spot_img
16.8 C
London
HomeUncategorizedGlobal finance is on fire because of fear of inflation

Global finance is on fire because of fear of inflation


Asian, European stocks, bonds, and cryptocurrencies are all being sold off because investors are concerned about the impact of policies to deal with inflation.

European stock markets, which just opened this afternoon, joined the wave of global sell-offs. The Stoxx 600 Index fell 1.3%, to its lowest level since early March. The FTSE 100 (UK) is now down 1.46%. CAC 40 (France) and DAX (Germany) lost 2.36% and 2% respectively.

In Asia, Nikkei 225 (Japan) today closed down 3%. Kospi (South Korea) down 3.52%. Hang Seng Index (Hong Kong) lost 3.2%. Two Chinese market indexes – the Shanghai Composite and the Shenzhen Composite – also fell 0.9% and 0.3%, respectively.

Global stocks and bonds are selling off on concerns that inflation could prompt global central banks to raise interest rates, which in turn slows the economy. Besides, the Covid-19 situation in China also weighed heavily on investor sentiment.

In the US, the main indexes plunged last week after data showed that inflation in May hit a new 40-year high at 8.6%. Closing the session on June 10, the DJIA lost 880 points, or 2.73%. The S&P 500 fell 2.91%. The biggest drop was the Nasdaq Composite, with 3.52%.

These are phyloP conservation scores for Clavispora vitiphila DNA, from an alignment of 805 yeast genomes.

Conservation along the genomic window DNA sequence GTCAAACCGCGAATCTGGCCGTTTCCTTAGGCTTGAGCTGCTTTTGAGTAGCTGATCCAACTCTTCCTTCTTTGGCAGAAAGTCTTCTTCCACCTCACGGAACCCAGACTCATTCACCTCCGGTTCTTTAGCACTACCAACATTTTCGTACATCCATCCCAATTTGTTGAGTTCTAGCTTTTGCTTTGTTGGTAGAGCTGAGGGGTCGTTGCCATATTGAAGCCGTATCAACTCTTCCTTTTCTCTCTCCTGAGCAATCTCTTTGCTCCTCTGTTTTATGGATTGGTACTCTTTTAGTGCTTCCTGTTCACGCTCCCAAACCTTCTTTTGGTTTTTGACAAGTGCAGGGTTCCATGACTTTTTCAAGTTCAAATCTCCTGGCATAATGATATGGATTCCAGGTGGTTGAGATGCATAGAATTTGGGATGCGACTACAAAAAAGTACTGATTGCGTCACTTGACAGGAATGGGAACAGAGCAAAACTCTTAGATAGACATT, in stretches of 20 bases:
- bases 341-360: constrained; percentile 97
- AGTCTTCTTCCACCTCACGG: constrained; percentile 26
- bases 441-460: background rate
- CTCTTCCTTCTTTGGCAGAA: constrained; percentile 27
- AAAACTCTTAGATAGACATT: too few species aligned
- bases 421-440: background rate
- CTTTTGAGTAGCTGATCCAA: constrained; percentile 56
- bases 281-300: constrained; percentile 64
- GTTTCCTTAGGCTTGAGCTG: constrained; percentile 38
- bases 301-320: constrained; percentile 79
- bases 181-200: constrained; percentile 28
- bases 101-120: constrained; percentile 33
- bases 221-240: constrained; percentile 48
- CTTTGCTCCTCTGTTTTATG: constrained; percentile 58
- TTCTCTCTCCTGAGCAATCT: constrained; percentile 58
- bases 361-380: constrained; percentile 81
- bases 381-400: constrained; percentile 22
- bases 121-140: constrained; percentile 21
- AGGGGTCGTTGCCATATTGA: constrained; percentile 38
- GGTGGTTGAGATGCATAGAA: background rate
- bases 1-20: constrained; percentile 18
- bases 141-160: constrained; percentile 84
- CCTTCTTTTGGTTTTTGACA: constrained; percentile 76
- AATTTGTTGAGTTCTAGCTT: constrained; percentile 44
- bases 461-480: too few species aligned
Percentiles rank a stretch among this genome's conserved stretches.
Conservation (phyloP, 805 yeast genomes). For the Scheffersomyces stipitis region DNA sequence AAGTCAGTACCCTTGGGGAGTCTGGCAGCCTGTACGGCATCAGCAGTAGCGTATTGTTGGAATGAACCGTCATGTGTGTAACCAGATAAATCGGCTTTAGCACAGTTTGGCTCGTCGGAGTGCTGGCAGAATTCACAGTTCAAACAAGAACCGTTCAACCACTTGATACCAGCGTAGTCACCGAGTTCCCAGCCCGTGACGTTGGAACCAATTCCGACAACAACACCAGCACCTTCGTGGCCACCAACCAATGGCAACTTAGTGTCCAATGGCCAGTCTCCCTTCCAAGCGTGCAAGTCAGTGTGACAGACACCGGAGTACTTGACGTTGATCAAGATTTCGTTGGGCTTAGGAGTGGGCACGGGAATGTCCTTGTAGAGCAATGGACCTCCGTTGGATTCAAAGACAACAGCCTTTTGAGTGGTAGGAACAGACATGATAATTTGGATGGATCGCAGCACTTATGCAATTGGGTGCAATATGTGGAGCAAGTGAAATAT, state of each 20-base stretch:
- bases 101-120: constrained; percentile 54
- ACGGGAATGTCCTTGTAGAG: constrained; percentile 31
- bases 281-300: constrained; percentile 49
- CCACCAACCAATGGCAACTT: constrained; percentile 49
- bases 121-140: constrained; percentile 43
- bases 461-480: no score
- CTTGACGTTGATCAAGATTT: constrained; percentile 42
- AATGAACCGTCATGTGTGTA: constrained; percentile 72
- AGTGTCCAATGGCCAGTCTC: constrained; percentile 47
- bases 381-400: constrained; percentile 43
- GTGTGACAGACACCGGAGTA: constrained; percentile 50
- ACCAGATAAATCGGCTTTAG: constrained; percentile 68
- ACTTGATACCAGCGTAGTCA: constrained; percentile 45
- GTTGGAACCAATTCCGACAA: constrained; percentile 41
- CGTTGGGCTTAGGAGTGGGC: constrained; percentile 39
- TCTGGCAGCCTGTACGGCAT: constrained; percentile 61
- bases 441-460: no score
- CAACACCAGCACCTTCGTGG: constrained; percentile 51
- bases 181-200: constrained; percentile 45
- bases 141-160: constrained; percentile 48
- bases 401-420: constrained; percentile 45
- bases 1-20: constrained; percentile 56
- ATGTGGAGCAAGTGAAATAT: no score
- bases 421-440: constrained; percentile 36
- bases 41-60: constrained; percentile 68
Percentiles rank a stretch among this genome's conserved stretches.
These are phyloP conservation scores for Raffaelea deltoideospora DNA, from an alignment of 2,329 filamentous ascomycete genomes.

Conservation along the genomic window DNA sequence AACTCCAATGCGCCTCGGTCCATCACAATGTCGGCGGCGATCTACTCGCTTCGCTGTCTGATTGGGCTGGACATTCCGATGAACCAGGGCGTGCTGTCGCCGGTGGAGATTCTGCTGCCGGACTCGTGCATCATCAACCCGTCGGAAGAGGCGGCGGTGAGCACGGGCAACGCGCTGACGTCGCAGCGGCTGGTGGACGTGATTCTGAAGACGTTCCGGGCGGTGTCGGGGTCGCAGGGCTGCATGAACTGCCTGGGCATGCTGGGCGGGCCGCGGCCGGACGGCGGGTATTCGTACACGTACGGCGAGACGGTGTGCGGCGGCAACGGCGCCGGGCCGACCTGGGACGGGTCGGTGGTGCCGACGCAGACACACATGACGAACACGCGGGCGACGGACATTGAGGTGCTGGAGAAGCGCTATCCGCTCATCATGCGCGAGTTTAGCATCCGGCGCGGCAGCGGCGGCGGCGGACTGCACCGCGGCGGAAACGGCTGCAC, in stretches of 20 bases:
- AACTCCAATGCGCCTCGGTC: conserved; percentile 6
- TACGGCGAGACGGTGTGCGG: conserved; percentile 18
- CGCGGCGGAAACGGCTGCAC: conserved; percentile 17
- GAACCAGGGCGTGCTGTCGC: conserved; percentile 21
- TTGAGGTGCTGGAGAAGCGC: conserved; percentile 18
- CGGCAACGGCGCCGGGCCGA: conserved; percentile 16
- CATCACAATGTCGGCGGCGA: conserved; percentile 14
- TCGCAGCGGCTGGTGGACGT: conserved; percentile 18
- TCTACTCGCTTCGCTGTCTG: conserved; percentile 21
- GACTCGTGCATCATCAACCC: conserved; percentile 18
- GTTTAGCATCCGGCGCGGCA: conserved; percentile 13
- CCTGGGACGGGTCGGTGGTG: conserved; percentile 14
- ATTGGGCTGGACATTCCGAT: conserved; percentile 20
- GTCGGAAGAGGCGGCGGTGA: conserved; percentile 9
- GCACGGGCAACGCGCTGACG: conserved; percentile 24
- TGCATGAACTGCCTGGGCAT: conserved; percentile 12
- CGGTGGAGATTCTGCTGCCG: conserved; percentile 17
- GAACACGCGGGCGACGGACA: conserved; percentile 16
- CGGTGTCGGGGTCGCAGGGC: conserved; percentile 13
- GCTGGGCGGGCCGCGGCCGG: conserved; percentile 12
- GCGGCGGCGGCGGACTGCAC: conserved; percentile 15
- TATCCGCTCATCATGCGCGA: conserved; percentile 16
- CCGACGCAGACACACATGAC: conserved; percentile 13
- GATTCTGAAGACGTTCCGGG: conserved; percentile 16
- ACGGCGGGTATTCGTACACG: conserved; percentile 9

This afternoon, S&P 500 futures are now down as much as 2.1% and Nasdaq 100 futures are down 2.5%. The 10-year US government bond yield touched 3.24% – the highest since October 2018.

The sell-off in European government bonds also accelerated, with the yield on two-year German government bonds rising above 1% for the first time in more than a decade.

“At some point, financial conditions will tighten to the point where growth weakens and the Fed stops raising rates,” said strategists at Goldman Sachs Group. That means bond yields are likely to continue to rise, risk assets will continue to come under pressure, and the US dollar will remain strong.”

Yields on US government bonds are rising with all maturities, especially short-term ones. Yields for two-years were at their highest since late 2007. Meanwhile, yields for 30-years are lower than those for five-years, indicating the risk of a Fed rate hike causing a hard landing for the US economy. .

The Japanese yen price today fell to a 24-year low against the USD. Prices of oil and iron ore – commodities sensitive to growth – continue to fall.

The pessimism also spread to the cryptocurrency market. Bitcoin this morning fell below $25,000 – an 18-month low.

Many investors expect the US Federal Reserve (Fed) to raise interest rates by 0.5% in the July and September meetings. Barclays and Jefferies even think that the June meeting is likely to witness a hike. 0.75% profit.

Ha Thu (according to Bloomberg, CNBC)

latest articles

explore more

LEAVE A REPLY

Please enter your comment!
Please enter your name here